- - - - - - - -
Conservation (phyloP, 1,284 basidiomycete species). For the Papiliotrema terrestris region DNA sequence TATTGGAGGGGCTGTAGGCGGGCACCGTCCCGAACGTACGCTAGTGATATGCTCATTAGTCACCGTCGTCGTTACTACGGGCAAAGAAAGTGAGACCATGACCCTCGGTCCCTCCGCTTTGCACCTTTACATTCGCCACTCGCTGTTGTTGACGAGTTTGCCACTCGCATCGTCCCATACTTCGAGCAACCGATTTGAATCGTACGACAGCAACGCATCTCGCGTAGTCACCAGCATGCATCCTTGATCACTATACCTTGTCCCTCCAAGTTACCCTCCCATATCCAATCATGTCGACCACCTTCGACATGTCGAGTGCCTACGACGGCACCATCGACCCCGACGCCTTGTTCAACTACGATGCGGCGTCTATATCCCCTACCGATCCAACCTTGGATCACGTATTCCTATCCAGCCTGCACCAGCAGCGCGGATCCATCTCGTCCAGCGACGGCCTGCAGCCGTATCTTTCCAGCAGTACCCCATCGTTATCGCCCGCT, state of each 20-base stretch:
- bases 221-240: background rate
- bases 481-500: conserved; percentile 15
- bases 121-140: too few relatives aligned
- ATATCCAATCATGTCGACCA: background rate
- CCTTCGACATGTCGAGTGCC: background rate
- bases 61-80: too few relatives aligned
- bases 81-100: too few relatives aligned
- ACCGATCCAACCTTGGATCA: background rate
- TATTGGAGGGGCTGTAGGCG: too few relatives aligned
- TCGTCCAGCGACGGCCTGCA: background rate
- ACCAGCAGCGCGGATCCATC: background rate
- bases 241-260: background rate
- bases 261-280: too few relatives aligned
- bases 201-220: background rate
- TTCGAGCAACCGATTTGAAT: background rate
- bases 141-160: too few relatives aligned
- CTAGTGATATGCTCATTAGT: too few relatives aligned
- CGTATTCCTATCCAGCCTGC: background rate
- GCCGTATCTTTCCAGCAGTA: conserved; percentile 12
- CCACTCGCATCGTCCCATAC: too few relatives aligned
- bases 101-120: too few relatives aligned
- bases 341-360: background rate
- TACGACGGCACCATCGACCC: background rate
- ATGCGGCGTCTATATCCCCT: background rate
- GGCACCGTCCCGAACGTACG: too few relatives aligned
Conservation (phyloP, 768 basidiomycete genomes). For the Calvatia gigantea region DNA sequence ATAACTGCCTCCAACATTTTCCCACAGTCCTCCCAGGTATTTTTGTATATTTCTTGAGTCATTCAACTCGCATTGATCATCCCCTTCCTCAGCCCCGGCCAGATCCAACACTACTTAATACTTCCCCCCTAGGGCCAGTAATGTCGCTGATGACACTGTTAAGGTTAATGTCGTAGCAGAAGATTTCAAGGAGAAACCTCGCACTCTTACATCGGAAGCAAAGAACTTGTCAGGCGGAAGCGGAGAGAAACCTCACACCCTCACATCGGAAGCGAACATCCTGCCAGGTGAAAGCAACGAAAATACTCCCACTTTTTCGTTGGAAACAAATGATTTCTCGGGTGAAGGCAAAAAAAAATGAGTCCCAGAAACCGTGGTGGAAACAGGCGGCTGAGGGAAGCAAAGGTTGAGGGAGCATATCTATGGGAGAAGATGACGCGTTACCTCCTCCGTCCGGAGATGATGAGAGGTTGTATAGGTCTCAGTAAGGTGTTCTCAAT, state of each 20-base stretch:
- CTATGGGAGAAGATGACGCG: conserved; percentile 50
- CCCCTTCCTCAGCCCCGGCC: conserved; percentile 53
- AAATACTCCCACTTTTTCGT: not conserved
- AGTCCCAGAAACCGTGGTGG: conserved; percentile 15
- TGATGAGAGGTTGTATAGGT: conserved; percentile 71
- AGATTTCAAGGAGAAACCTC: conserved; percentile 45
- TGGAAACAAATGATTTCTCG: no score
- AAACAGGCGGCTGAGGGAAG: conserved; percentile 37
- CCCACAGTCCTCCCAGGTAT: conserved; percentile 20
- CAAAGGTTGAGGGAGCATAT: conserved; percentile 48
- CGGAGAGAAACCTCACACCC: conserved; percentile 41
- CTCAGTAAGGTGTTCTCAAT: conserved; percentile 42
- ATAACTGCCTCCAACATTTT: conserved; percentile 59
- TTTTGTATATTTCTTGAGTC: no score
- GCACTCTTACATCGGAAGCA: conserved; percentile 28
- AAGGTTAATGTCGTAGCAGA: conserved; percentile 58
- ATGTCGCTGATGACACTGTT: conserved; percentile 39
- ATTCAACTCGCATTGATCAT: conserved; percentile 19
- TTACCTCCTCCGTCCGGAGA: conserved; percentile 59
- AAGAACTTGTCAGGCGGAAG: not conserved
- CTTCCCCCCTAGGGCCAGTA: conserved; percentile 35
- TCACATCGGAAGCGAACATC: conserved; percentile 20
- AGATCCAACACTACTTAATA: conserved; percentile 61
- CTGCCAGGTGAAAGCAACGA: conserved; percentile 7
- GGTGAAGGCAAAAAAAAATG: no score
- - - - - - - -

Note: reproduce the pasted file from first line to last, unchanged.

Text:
Conservation (phyloP, 1,284 basidiomycete species). For the Papiliotrema terrestris region DNA sequence TATTGGAGGGGCTGTAGGCGGGCACCGTCCCGAACGTACGCTAGTGATATGCTCATTAGTCACCGTCGTCGTTACTACGGGCAAAGAAAGTGAGACCATGACCCTCGGTCCCTCCGCTTTGCACCTTTACATTCGCCACTCGCTGTTGTTGACGAGTTTGCCACTCGCATCGTCCCATACTTCGAGCAACCGATTTGAATCGTACGACAGCAACGCATCTCGCGTAGTCACCAGCATGCATCCTTGATCACTATACCTTGTCCCTCCAAGTTACCCTCCCATATCCAATCATGTCGACCACCTTCGACATGTCGAGTGCCTACGACGGCACCATCGACCCCGACGCCTTGTTCAACTACGATGCGGCGTCTATATCCCCTACCGATCCAACCTTGGATCACGTATTCCTATCCAGCCTGCACCAGCAGCGCGGATCCATCTCGTCCAGCGACGGCCTGCAGCCGTATCTTTCCAGCAGTACCCCATCGTTATCGCCCGCT, state of each 20-base stretch:
- bases 221-240: background rate
- bases 481-500: conserved; percentile 15
- bases 121-140: too few relatives aligned
- ATATCCAATCATGTCGACCA: background rate
- CCTTCGACATGTCGAGTGCC: background rate
- bases 61-80: too few relatives aligned
- bases 81-100: too few relatives aligned
- ACCGATCCAACCTTGGATCA: background rate
- TATTGGAGGGGCTGTAGGCG: too few relatives aligned
- TCGTCCAGCGACGGCCTGCA: background rate
- ACCAGCAGCGCGGATCCATC: background rate
- bases 241-260: background rate
- bases 261-280: too few relatives aligned
- bases 201-220: background rate
- TTCGAGCAACCGATTTGAAT: background rate
- bases 141-160: too few relatives aligned
- CTAGTGATATGCTCATTAGT: too few relatives aligned
- CGTATTCCTATCCAGCCTGC: background rate
- GCCGTATCTTTCCAGCAGTA: conserved; percentile 12
- CCACTCGCATCGTCCCATAC: too few relatives aligned
- bases 101-120: too few relatives aligned
- bases 341-360: background rate
- TACGACGGCACCATCGACCC: background rate
- ATGCGGCGTCTATATCCCCT: background rate
- GGCACCGTCCCGAACGTACG: too few relatives aligned
Conservation (phyloP, 768 basidiomycete genomes). For the Calvatia gigantea region DNA sequence ATAACTGCCTCCAACATTTTCCCACAGTCCTCCCAGGTATTTTTGTATATTTCTTGAGTCATTCAACTCGCATTGATCATCCCCTTCCTCAGCCCCGGCCAGATCCAACACTACTTAATACTTCCCCCCTAGGGCCAGTAATGTCGCTGATGACACTGTTAAGGTTAATGTCGTAGCAGAAGATTTCAAGGAGAAACCTCGCACTCTTACATCGGAAGCAAAGAACTTGTCAGGCGGAAGCGGAGAGAAACCTCACACCCTCACATCGGAAGCGAACATCCTGCCAGGTGAAAGCAACGAAAATACTCCCACTTTTTCGTTGGAAACAAATGATTTCTCGGGTGAAGGCAAAAAAAAATGAGTCCCAGAAACCGTGGTGGAAACAGGCGGCTGAGGGAAGCAAAGGTTGAGGGAGCATATCTATGGGAGAAGATGACGCGTTACCTCCTCCGTCCGGAGATGATGAGAGGTTGTATAGGTCTCAGTAAGGTGTTCTCAAT, state of each 20-base stretch:
- CTATGGGAGAAGATGACGCG: conserved; percentile 50
- CCCCTTCCTCAGCCCCGGCC: conserved; percentile 53
- AAATACTCCCACTTTTTCGT: not conserved
- AGTCCCAGAAACCGTGGTGG: conserved; percentile 15
- TGATGAGAGGTTGTATAGGT: conserved; percentile 71
- AGATTTCAAGGAGAAACCTC: conserved; percentile 45
- TGGAAACAAATGATTTCTCG: no score
- AAACAGGCGGCTGAGGGAAG: conserved; percentile 37
- CCCACAGTCCTCCCAGGTAT: conserved; percentile 20
- CAAAGGTTGAGGGAGCATAT: conserved; percentile 48
- CGGAGAGAAACCTCACACCC: conserved; percentile 41
- CTCAGTAAGGTGTTCTCAAT: conserved; percentile 42
- ATAACTGCCTCCAACATTTT: conserved; percentile 59
- TTTTGTATATTTCTTGAGTC: no score
- GCACTCTTACATCGGAAGCA: conserved; percentile 28
- AAGGTTAATGTCGTAGCAGA: conserved; percentile 58
- ATGTCGCTGATGACACTGTT: conserved; percentile 39
- ATTCAACTCGCATTGATCAT: conserved; percentile 19
- TTACCTCCTCCGTCCGGAGA: conserved; percentile 59
- AAGAACTTGTCAGGCGGAAG: not conserved
- CTTCCCCCCTAGGGCCAGTA: conserved; percentile 35
- TCACATCGGAAGCGAACATC: conserved; percentile 20
- AGATCCAACACTACTTAATA: conserved; percentile 61
- CTGCCAGGTGAAAGCAACGA: conserved; percentile 7
- GGTGAAGGCAAAAAAAAATG: no score